In Hillsboro Management v. Pagono, Florida’s Fourth District Court of Appeals explains that honesty isn’t just the best policy for the parties in a personal injury lawsuit, but also for the jurors being considered to weigh in on any particular case.

Ms. Tremblay was 98 years old when she was admitted to Living Legends Retirement Center in Deerfield Beach. Although an admission chart indicated that she did not need help walking or standing, Tremblay fell several times shortly after moving to the center. According to the court, Tremblay fell a total of 19 times over the course of 26 days she was at Living Legends. She suffered a number of serious injuries as a result, but the court said the evidence was unclear as to whether these injuries actually caused her death on the 26th day.

Tremblay’s granddaughter, Ms. Pagono, sued Living Legends’ owner (Hillsboro Management) for negligence. She said that the company failed to properly supervise Tremblay and presented evidence at trial of a number of instances in which staff failed to report Tremblay’s condition and did not supervise her, despite knowing she was at risk of falling. A jury later returned a verdict in Pagono’s favor, awarding her more than $145,000 in past medical expenses, $750,000 in non-economic damages and punitive damages in the amount of $1.5 million.

On appeal, Hillsboro argued that it should have been granted a new trial after discovering that a juror – R.F. – did not disclose during jury selection that he had a significant history of litigation. When the trial court asked prospective jurors during the voir dire process whether they had ever been involved in a lawsuit, either as a plaintiff, defendant or witness, R.F. said he had been a party to litigation stemming from a car accident in which his daughter was injured in the 1980s. He later answered “yes” when Hillsboro’s attorney asked R.F. if this was the only litigation in which he’d been involved.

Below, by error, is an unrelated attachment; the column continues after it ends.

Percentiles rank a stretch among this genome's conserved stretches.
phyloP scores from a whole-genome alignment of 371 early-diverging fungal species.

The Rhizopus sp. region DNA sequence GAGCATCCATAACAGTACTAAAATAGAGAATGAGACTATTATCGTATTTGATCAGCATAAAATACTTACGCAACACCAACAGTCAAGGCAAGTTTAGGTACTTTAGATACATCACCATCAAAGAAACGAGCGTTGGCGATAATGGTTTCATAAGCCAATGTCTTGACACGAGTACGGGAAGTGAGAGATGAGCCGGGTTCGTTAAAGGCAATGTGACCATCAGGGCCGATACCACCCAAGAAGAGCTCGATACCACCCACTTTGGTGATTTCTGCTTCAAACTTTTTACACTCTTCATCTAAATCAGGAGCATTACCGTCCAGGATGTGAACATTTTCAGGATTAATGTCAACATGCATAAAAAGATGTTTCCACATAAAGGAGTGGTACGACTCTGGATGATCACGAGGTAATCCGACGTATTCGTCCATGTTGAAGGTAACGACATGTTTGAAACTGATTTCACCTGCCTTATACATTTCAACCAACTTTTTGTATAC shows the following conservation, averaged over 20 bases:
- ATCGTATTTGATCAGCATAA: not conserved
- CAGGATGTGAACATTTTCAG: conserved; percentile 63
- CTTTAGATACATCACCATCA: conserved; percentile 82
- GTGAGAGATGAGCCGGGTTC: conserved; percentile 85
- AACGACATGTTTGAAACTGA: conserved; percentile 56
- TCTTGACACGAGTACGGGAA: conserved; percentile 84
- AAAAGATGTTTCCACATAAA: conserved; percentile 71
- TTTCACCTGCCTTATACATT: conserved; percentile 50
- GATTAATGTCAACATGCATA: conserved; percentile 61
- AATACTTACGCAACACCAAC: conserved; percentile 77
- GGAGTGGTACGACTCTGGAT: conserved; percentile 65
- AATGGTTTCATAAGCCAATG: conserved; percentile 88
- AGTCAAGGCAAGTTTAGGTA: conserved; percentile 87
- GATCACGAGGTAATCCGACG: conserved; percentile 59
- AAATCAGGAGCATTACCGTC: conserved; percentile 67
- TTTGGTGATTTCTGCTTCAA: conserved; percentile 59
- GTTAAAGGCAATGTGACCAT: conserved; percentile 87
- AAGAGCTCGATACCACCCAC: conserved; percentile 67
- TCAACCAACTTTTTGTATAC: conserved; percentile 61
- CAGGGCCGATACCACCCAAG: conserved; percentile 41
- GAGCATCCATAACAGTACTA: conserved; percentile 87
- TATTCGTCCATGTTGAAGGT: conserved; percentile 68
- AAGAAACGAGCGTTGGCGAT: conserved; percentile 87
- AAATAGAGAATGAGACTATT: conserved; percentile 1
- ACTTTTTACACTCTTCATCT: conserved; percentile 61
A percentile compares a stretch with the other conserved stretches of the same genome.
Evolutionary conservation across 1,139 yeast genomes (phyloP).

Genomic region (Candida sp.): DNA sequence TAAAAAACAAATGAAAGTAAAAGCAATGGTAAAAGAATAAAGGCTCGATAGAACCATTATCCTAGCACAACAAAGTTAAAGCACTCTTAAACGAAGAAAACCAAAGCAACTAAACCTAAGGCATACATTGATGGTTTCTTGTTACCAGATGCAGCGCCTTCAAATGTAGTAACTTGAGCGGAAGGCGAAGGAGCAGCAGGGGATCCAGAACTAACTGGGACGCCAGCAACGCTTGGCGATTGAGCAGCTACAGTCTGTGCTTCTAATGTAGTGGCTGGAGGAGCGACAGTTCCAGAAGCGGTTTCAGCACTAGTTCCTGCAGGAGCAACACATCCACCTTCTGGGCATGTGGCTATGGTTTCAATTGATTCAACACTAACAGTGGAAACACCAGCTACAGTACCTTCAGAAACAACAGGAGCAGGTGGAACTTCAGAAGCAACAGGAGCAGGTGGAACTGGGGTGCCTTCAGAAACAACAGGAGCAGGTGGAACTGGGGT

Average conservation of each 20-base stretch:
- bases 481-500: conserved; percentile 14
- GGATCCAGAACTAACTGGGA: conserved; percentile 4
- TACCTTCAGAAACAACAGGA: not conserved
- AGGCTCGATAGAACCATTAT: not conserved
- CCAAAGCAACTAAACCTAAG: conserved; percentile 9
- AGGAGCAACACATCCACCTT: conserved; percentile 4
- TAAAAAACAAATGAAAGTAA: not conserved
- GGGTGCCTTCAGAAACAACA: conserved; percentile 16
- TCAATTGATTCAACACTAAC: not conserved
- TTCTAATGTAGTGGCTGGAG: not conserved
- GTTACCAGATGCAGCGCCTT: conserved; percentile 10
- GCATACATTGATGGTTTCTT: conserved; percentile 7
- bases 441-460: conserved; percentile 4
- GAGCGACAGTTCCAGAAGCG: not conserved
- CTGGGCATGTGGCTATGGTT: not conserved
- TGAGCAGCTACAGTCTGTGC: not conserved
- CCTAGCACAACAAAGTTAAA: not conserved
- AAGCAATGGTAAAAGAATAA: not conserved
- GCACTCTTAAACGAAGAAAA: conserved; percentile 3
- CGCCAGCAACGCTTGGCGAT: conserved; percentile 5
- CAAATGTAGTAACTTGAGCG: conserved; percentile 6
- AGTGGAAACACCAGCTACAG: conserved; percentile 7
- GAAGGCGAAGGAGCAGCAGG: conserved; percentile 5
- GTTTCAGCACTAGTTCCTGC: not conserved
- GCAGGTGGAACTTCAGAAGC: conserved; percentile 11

After the verdict, Hillsboro presented documentation showing that R.F. had actually been involved in another 11 lawsuits – including those related to foreclosures and civil damages actions – in Broward County alone. Claiming that it would have used one of its peremptory strikes to exclude R.F. from the jury based on this background, Hillsboro asked for a new trial. The trial court denied the motion.

The Fourth District reversed the decision on appeal, ruling that Hillsboro should have been at least given a chance to interview R.F. after learning of his involvement in other litigation. The court said an interview could help determine whether R.F.’s misrepresentation was material to the case. “Nondisclosure is considered material if it is substantial and important so that if the facts were known, the defense may have been influenced to peremptorily challenge the juror from the jury,” the court explained. The interview could also help determine whether he actively concealed the information during voir dire or instead did not disclose due to Hillsboro’s lack of diligence.

As a result, the court reversed the decision for reconsideration of the company’s motion for new trial following an interview.

Jury selection is one of many crucial aspects of litigating a personal injury or wrongful death claim. If you are interested in pursuing these or other claims, it is important to have a knowledgeable and experienced lawyer in your corner. Contact the South Florida personal injury lawyers at Anidjar & Levine. Representing clients throughout the region, including in Ft. Lauderdale, Boca Raton and Hialeah, we pride ourselves on providing responsive, diligent and cost-effective services. Please take advantage of a free consultation offered by contacting the firm’s offices at 800-747-3733 or online.

Related blog posts:

Court: Statements About Choking in Wrongful Death Case Against Florida Nursing Home Not Hearsay – Benjamin v. Tandem Healthcare

Florida Supreme Court Says Daughter Must Arbitrate Wrongful Death Claims Against Nursing Home – Laizure v. Avante at Leesburg

Negligence and Obvious Danger in Florida Personal Injury Cases – Rodriguez v. Akal Security